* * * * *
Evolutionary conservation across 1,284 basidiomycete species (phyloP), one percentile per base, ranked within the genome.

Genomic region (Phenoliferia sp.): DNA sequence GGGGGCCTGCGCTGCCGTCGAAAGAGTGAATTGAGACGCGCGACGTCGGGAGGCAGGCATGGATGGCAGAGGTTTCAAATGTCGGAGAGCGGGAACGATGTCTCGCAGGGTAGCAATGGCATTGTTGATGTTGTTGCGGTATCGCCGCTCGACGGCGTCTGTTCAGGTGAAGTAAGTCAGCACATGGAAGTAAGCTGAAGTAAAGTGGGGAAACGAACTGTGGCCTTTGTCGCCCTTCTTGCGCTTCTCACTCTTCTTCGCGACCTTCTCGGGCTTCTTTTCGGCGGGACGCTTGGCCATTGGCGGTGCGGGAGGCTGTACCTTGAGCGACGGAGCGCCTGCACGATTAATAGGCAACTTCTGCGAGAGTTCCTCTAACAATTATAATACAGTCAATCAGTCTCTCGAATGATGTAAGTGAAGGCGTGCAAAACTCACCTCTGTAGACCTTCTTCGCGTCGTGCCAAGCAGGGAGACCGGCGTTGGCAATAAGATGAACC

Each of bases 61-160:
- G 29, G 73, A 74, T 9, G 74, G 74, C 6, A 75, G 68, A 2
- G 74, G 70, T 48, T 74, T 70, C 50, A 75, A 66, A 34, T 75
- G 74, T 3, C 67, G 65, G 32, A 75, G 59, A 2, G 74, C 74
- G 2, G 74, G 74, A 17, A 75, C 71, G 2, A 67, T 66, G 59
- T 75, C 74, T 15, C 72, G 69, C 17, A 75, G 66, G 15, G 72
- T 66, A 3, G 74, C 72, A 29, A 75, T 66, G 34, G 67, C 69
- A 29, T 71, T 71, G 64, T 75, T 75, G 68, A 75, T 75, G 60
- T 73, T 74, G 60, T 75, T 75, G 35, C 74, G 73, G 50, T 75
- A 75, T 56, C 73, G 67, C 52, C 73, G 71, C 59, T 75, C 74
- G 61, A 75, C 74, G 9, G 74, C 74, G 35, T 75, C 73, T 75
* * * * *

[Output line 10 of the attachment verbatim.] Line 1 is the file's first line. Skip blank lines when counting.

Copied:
- A 29, T 71, T 71, G 64, T 75, T 75, G 68, A 75, T 75, G 60